Of course, competition does not always lead to confrontation. Nor will it inevitably lead to tragedy in great power politics. This will depend mostly on the strategic choices and policy interactions of the two countries. Any crazy, emotional or self-righteous policy may have unfavorable consequences far beyond the expectations of the decision-makers themselves.
Second, it’s a basic fact that China and the United States both gain from peaceful coexistence and lose from conflict. Pompeo, Trump’s secretary of state, stated in his speech that although China is deeply integrated into the world economy, “Beijing is more dependent on us than we are on them.”
He must have forgotten the experience and lessons drawn from the history of the development of Sino-U.S. relations — that coexistence and cooperation benefits both, and conflict and confrontation has no winner. This has been proved by past history and will be proved again in the future.
Third, the U.S. will not get what it wants through extreme pressure on China. When the U.S. government is advancing its pressure policy, it proceeds from the general assumption that the U.S. is in a strategically superior position. As long as the pressure is strong enough, the other party will inevitably give in.
However, it fails to see clearly. Richard Haass, president of the Council on Foreign Relations recently published an article in the Washington Post headlined “What Mike Pompeo doesn’t understand about China, Richard Nixon and U.S. foreign policy.” He criticized Pompeo’s speech at the Richard Nixon Presidential Library. In his words, "The problem was not simply that the nation’s chief diplomat was decidedly undiplomatic. Worse was his misrepresentation of history and his failure to suggest a coherent or viable path forward for managing a relationship that more than any other will define this era.”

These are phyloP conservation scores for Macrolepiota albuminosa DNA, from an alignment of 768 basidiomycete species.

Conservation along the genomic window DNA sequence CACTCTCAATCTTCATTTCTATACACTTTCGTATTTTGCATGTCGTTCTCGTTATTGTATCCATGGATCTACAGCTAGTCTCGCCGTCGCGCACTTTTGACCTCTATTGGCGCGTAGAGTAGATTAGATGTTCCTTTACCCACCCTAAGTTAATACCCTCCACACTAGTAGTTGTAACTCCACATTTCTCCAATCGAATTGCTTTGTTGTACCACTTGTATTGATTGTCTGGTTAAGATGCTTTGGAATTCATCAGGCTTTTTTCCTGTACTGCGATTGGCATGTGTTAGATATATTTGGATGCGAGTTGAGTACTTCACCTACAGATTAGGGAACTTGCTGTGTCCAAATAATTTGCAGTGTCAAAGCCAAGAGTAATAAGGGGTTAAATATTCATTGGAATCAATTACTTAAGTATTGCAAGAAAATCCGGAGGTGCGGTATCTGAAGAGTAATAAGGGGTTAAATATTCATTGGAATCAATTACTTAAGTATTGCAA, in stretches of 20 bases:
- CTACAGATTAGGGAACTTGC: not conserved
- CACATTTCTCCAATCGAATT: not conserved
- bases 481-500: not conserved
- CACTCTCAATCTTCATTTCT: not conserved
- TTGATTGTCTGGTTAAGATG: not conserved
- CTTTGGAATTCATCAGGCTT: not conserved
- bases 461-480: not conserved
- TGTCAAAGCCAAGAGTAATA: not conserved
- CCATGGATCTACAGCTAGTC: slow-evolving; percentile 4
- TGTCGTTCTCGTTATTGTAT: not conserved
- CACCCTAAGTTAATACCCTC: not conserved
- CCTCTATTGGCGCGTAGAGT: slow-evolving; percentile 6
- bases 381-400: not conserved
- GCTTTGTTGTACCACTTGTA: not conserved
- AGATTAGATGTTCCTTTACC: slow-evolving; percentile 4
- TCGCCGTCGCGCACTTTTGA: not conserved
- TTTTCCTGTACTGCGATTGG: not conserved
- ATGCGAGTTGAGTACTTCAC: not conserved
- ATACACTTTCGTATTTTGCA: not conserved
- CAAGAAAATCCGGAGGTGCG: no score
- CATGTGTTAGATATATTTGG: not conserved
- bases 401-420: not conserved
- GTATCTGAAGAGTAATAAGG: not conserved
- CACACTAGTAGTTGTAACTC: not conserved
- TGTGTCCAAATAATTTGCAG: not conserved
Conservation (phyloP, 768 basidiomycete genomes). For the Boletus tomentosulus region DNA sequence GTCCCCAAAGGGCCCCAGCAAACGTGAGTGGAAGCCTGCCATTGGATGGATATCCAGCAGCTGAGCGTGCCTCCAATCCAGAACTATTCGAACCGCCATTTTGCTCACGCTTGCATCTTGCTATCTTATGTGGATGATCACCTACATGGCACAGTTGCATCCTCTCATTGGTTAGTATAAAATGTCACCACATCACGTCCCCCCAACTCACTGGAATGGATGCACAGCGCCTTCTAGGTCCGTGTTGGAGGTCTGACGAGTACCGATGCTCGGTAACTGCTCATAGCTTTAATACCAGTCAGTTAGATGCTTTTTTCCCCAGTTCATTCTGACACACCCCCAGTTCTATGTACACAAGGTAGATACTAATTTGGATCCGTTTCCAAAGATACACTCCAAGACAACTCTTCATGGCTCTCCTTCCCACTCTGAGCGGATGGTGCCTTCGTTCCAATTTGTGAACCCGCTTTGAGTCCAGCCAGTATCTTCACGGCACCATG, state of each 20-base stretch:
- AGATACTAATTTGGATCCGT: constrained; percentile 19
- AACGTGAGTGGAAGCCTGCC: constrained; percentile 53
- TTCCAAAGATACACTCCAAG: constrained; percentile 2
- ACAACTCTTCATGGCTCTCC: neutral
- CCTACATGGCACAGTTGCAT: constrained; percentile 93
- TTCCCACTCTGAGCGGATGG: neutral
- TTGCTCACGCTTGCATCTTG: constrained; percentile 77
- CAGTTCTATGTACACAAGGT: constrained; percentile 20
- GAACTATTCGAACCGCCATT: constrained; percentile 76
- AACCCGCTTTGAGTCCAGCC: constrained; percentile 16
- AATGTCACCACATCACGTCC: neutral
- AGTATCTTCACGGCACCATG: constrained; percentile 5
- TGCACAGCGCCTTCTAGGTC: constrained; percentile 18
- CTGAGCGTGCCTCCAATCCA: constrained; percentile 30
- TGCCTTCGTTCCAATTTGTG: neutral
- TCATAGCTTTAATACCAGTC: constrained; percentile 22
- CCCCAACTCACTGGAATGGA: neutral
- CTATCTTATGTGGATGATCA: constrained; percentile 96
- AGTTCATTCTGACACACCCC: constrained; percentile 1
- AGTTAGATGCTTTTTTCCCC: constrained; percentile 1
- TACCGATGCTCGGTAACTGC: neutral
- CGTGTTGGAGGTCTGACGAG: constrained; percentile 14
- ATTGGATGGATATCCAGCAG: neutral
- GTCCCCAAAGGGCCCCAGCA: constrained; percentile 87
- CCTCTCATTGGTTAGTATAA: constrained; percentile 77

Indeed, the U.S. government ignores the principles of diplomacy when it comes to China, disregarding its history and culture and the aspirations and spirit of contemporary Chinese people. China has long pursued an independent foreign policy of peace. The fundamental goals of this policy are to preserve its independence, sovereignty and territorial integrity; create a favorable international environment for reform, opening-up and modernization program; maintain world peace; and promote common development. China will not succumb to any external pressure. It has the determination and ability to safeguard its legitimate rights and interests.
The Chinese nation has experienced hardships and adversity but remains indomitable and continues to develop. The Chinese people are hardworking, intelligent, courageous and fearless people. This kind of character is a firm guarantee that China will move steadily toward a bright future and realize its dreams.
Knowing, understanding, and respecting Chinese history, culture and the spirit of its people are necessary for Americans who want diplomatic success with China, something that will strengthen Sino-U.S. relations and promote world peace and development.